Sophia is getting along fine with her new friend Fitzroy. The marvelous little Border Collie pup has the privilege of being able to do crash courses in canine behavior—often of a violent nature—with the wise old mistress, who knows every trick of the trade.
Naturally, Sophia often seems to wonder what it is that drives Fitzroy to run around crazily all the time, instead of sitting calmly on his backside and meditating.
Meanwhile, Fitzroy uses his little snout and sharp teeth to pick up, and maybe tear apart, anything he finds, such as this lavender bouquet.
Leaves (in no shortage at Gamone) are interesting light-weight acquisitions.
My ex-neighbor Bob is impressed by the apparent happiness of Fitzroy. As my former rugby-player friend puts it: "Clearly, that dog's not traumatized by his arrival at Gamone!"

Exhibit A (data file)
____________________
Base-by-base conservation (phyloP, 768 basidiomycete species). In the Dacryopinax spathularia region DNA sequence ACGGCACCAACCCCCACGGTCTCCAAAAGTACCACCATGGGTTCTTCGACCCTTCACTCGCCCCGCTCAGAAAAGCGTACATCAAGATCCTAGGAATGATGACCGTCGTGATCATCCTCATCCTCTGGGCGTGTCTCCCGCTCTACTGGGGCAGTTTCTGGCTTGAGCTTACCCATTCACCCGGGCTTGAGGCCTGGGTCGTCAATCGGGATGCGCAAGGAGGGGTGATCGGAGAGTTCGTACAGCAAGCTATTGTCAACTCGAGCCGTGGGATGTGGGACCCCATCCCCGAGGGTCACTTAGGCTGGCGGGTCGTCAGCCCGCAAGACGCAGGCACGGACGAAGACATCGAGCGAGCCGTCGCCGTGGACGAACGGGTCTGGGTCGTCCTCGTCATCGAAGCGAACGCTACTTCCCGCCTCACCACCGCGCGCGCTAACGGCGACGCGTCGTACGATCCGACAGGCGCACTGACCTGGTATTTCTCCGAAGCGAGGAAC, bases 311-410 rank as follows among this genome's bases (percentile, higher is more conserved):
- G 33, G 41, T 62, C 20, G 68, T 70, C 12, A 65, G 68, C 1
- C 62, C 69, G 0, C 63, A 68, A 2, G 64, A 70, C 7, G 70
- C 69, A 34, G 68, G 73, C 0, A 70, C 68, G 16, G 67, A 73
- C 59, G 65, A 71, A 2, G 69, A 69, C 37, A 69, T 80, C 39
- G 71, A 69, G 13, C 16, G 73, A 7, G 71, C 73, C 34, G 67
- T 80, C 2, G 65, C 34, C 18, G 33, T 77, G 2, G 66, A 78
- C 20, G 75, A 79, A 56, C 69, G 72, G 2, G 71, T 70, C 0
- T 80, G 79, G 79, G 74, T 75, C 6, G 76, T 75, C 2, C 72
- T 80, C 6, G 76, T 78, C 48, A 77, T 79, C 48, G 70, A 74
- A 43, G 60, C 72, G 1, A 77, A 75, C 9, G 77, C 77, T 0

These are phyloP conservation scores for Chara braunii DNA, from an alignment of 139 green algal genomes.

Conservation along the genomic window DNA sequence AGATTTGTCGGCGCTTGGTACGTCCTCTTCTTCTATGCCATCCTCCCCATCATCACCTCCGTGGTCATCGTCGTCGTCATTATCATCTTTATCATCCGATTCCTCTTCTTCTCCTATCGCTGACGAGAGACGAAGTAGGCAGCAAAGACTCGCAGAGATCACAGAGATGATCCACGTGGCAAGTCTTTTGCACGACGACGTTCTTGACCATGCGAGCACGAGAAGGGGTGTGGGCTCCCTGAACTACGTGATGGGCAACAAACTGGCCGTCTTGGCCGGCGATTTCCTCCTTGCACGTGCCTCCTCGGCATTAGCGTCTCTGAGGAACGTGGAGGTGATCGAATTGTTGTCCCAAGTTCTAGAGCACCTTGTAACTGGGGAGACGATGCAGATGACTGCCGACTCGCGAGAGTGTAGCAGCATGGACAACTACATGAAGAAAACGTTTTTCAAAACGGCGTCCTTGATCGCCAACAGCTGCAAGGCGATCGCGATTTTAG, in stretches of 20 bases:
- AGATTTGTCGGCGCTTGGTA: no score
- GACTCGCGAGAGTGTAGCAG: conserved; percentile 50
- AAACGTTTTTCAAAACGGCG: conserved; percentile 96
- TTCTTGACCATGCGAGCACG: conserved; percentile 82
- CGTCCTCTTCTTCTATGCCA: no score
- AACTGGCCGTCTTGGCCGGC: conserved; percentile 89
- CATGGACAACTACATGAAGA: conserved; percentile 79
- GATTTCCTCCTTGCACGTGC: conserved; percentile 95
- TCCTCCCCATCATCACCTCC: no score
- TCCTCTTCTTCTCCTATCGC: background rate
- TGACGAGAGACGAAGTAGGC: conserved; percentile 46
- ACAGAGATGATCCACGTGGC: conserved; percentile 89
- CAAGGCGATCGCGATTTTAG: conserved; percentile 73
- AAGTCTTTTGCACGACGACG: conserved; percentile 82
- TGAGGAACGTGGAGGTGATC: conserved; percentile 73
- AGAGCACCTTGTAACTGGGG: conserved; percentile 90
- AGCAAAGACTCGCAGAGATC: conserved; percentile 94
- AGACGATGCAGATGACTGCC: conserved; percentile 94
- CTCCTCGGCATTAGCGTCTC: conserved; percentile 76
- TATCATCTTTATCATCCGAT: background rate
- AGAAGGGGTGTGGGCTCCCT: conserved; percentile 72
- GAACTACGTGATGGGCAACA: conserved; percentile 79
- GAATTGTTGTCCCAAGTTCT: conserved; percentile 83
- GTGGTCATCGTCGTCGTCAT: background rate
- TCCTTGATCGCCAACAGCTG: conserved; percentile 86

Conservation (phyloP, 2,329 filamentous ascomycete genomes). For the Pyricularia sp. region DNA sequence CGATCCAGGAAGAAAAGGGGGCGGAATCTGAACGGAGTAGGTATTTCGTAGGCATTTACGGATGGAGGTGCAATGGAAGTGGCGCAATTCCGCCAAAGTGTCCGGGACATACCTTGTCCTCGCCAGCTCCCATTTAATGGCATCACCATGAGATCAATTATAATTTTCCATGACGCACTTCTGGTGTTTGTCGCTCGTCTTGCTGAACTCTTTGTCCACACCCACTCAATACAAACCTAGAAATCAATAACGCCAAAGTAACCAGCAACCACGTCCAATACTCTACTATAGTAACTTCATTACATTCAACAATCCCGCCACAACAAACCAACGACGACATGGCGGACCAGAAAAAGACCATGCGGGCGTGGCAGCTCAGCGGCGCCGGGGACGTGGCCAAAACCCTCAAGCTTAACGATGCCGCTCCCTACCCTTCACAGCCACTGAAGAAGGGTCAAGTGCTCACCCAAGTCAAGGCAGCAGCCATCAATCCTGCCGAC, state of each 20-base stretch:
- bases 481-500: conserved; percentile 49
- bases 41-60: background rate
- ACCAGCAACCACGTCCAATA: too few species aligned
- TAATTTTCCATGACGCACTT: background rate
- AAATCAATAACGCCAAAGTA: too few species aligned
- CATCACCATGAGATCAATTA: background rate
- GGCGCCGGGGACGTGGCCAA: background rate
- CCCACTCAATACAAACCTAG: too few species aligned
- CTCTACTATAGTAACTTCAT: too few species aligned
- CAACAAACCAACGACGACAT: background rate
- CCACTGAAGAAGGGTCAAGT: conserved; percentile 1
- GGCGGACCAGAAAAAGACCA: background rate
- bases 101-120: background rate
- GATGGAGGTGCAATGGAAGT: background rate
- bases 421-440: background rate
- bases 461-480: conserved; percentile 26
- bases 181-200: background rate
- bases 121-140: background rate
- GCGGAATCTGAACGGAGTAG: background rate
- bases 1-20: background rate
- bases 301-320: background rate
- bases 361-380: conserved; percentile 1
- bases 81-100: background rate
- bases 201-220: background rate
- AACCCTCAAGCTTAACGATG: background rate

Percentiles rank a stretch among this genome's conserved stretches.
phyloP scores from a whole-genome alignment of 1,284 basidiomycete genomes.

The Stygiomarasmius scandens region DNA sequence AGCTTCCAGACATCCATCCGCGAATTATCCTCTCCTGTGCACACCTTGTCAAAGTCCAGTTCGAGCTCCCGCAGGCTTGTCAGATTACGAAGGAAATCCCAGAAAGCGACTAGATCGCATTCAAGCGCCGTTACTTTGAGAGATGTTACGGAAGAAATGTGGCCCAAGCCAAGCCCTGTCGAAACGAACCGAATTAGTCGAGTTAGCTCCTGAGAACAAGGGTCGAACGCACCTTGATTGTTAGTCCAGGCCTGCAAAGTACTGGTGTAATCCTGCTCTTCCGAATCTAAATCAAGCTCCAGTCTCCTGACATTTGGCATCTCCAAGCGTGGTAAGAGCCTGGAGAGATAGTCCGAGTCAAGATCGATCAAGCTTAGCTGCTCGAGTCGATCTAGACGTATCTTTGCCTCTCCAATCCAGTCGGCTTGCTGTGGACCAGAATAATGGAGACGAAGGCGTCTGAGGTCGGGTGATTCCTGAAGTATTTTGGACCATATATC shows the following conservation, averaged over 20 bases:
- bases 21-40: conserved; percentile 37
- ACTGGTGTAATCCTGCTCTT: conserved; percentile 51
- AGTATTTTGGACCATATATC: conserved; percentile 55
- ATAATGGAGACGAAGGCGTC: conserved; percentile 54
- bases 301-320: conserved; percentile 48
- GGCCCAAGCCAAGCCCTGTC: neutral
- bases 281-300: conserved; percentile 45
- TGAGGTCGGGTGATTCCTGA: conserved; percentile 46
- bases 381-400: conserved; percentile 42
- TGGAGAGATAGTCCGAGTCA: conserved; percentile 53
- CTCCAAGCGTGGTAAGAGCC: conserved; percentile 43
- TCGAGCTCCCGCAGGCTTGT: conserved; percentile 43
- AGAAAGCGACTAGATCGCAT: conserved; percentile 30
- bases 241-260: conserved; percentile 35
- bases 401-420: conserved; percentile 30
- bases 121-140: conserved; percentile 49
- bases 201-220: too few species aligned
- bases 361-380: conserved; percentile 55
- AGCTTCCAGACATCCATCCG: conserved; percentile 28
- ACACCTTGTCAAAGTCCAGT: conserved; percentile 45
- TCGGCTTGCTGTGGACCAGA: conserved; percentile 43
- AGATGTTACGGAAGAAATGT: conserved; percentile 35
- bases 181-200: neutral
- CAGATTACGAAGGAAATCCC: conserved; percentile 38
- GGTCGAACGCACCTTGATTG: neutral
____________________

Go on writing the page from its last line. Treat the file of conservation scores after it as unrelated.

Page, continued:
As for me, now accustomed to spending long moments of joy in the sunshine, cuddling the woolly pup and stroking his belly, I'm constantly overcome by what I call the Fitzroy stare.
He could be asking me what it's all about, or whether I'm in control of the situation. He might be curious about my background, and my credentials for looking after dogs. He might be saying to himself: "What a splendid male specimen!" (Me, that is, not the dog.) Or rather: "Jeez, what a dumb-looking master!" In fact, Fitzroy's stare is probably no more than a visible indication of his simple desire to exist calmly and confidently, without wondering about anything in particular. Often, as I approach my 70th birthday (the day after tomorrow), I've said to myself that it would have been great to be born a dog. In fact, though, I don't regret anything.